The need for office hysteroscopy in your practice

Bradley’s message was clear: hysteroscopies are necessary, urgent, and underutilized procedures. During their presentation,1 Bradley is passionate about bringing real-life hysteroscopy into your practice by using patient images and videos to illustrate the many situations where performing hysteroscopy resulted in better care.

Bradley began by stating the obvious: you cannot see inside the uterine cavity for a routine exam. According to Bradley, the things inserted have been segregated, hidden, unrated, and underestimated. “Everything is blind,” she began. “I want us as a nation and as a world to stop having these pathetic hysterectomies.”

With hysteroscopies, you can assess the patient immediately. You can do them in the office without pain medication. Patients do not have to take off to work and can serve as their own transport. They also make a major contribution to informed consent. This means you can immediately – with confidence and accuracy – let the patient know what is going on in their body and initiate the necessary treatment.

For example, Bradley referred to a 28-year-old patient who came to her practice after 3 consecutive IUDs fell out with no apparent explanation. After using a flexible hysteroscope, she could see that the patient’s 8 fibroids and kissing lesions were to blame. Bradley noted that with just one Pipelle biopsy, the patient’s results would have been negative. With the hysteroscope, the patient’s fibroids could be recognized and resected.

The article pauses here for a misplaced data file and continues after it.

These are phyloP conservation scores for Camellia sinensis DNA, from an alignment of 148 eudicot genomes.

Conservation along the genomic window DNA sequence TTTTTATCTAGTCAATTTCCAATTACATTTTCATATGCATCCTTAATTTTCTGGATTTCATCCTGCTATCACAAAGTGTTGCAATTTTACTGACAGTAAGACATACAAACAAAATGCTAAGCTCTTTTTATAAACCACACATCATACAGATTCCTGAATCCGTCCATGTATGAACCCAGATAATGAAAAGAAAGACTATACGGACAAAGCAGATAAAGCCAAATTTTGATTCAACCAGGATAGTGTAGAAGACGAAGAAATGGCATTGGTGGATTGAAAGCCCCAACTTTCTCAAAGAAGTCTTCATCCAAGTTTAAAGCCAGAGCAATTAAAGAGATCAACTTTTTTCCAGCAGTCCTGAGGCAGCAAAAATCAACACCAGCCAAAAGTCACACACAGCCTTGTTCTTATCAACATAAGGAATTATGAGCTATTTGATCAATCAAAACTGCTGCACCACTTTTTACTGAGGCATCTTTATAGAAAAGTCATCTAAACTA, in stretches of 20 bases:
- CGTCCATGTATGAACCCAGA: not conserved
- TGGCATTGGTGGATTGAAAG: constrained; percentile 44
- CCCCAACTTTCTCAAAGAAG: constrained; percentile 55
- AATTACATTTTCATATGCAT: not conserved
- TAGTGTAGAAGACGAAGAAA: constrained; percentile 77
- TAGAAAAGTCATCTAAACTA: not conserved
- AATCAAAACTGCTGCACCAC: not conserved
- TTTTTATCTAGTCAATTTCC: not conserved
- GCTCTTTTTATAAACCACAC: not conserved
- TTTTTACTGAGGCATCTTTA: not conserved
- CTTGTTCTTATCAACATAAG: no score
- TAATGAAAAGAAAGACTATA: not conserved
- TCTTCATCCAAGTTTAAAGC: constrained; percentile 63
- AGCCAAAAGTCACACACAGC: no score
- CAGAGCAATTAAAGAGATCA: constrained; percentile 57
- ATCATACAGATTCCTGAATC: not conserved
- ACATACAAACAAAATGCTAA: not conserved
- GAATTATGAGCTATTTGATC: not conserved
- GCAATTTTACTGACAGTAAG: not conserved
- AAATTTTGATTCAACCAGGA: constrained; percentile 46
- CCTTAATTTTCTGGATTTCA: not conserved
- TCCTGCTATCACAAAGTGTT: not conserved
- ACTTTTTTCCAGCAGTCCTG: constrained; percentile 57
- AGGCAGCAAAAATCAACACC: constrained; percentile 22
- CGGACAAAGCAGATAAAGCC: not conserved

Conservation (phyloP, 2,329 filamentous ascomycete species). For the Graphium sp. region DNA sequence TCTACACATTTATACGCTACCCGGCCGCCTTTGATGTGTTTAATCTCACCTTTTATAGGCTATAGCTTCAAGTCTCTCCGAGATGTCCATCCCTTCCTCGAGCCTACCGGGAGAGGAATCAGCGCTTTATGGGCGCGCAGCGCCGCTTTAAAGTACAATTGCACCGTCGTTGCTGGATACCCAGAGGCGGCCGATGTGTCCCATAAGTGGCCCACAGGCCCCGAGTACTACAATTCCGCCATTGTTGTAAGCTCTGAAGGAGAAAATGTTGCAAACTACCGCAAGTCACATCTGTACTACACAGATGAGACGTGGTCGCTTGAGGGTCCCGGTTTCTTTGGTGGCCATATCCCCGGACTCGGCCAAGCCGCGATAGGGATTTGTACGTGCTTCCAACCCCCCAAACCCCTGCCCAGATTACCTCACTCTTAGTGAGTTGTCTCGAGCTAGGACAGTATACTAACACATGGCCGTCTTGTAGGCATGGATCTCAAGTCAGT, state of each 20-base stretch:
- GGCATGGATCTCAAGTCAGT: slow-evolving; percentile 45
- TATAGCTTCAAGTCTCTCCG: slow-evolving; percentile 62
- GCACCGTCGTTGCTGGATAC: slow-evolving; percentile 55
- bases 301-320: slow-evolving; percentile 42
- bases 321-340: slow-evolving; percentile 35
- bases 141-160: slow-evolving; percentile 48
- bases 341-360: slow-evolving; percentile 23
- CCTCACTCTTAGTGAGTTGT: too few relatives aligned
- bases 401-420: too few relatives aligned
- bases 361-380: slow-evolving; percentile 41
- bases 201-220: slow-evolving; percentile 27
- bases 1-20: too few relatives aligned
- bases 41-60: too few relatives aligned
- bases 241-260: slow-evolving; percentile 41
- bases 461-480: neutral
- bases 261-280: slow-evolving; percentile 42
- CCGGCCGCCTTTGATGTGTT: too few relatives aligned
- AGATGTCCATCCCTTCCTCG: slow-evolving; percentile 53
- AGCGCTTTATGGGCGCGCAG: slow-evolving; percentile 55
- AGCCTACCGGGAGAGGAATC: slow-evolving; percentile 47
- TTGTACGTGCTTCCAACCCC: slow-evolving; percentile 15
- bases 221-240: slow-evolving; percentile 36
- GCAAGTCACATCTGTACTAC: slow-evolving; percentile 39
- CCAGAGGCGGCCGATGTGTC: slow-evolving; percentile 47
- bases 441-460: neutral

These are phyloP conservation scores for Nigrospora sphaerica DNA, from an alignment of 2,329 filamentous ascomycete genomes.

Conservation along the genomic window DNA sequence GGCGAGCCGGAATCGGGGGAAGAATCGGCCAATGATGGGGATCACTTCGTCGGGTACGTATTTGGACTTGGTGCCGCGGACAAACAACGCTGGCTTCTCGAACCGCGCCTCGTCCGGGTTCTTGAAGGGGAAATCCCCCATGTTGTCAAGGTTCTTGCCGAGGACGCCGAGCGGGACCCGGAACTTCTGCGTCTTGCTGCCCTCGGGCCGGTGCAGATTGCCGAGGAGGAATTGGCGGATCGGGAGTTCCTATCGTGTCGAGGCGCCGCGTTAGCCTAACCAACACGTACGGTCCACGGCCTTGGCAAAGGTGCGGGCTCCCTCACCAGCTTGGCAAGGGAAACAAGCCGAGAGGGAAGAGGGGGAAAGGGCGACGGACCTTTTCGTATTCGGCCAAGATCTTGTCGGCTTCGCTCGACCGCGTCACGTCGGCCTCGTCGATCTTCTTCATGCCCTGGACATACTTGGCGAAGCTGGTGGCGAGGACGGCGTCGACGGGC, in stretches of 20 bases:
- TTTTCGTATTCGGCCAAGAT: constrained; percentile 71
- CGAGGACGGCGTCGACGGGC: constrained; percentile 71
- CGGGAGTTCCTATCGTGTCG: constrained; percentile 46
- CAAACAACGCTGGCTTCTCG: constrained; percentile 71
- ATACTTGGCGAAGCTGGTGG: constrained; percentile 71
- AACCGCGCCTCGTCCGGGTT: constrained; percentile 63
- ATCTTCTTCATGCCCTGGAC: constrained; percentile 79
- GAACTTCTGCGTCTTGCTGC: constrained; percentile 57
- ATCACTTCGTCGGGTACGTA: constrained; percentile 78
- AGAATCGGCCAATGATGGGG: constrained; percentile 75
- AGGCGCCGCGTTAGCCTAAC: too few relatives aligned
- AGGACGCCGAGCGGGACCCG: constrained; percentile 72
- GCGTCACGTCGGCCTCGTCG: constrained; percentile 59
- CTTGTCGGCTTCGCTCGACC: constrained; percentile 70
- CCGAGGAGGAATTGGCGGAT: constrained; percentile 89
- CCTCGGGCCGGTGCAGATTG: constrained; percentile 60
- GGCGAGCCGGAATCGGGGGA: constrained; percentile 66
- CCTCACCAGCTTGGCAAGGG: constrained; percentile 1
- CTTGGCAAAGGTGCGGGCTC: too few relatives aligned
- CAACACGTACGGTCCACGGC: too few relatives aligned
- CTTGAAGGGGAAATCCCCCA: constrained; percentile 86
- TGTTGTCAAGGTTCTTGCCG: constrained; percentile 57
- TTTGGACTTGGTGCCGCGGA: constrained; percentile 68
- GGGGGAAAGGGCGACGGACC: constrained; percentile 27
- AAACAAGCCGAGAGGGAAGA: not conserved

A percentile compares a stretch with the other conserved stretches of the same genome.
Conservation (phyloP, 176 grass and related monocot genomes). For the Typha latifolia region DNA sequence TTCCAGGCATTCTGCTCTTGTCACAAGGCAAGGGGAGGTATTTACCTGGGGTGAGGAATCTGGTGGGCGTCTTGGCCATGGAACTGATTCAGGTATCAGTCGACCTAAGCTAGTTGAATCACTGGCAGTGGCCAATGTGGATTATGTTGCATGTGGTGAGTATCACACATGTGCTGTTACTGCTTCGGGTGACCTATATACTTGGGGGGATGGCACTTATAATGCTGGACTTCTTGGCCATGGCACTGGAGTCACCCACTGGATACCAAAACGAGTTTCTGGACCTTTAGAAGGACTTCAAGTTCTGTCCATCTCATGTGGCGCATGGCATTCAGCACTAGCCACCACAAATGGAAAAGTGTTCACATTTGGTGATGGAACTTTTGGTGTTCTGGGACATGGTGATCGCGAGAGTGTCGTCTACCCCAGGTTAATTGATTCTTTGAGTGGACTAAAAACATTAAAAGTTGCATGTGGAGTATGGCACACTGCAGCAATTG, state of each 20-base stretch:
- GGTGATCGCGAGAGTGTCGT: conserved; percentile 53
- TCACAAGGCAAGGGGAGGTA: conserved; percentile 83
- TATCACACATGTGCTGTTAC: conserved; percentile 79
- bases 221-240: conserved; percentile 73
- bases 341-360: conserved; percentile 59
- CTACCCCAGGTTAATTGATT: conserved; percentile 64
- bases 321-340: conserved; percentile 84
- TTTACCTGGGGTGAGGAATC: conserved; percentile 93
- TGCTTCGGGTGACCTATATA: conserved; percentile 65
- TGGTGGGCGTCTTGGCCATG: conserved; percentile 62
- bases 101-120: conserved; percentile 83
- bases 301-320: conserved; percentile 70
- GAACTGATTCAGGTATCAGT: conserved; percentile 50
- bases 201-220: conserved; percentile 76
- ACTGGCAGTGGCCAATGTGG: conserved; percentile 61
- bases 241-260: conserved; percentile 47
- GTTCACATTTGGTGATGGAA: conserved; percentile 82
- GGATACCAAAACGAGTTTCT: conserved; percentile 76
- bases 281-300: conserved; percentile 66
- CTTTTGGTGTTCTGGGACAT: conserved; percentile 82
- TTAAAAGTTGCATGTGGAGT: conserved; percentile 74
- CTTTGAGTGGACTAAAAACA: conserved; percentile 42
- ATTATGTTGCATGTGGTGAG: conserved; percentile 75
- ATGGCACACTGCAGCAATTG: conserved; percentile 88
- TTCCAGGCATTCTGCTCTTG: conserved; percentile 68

In another case, Bradley was able to discover a small piece of cancer behind an elderly woman’s fibroids.

Too often she encounters foreign objects, lost coils, and sutures, which further underscores the importance of such a simple procedure. “That’s why we don’t want things to stay in the womb. The uterine cavity undergoes metaplastic changes and these things look like coral reefs, ”Bradley said, pointing to the picture on the screen. Contraceptives are too often a sight.

She went on to another example where a patient in her twenties was bleeding every day after giving birth. Years later, the patient entered menopause and had episodic spotting for 10 to 20 days a month. Bradley used her hysteroscope and discovered a cerclage that the patient had received 25 years ago that had migrated into the lining of the uterus. After removal, the patient’s bleeding stopped completely. Without the hysteroscope, the problem may have affected the patient indefinitely.

Perhaps the most troubling case was one a colleague shared with Bradley. In this scenario, the patient came after a caesarean section and stated that she had had a chronic discharge for months. Thanks to the hysteroscope, Bradley’s colleague discovered a sponge that had remained in the patient after the procedure, despite surgical checklists and counting.

“We have a device that is better than anything we could blind,” she concluded. “Make your hysteroscope your stethoscope. It is time for a revolution for women. You are counting on us. “

reference

  1. Bradley L. Office Hysteroscopy: Seeing is Believing. A manifesto for change. Presented at the 50th AAGL Global Congress on MIGS. 11/15/2021; Austin, Texas.


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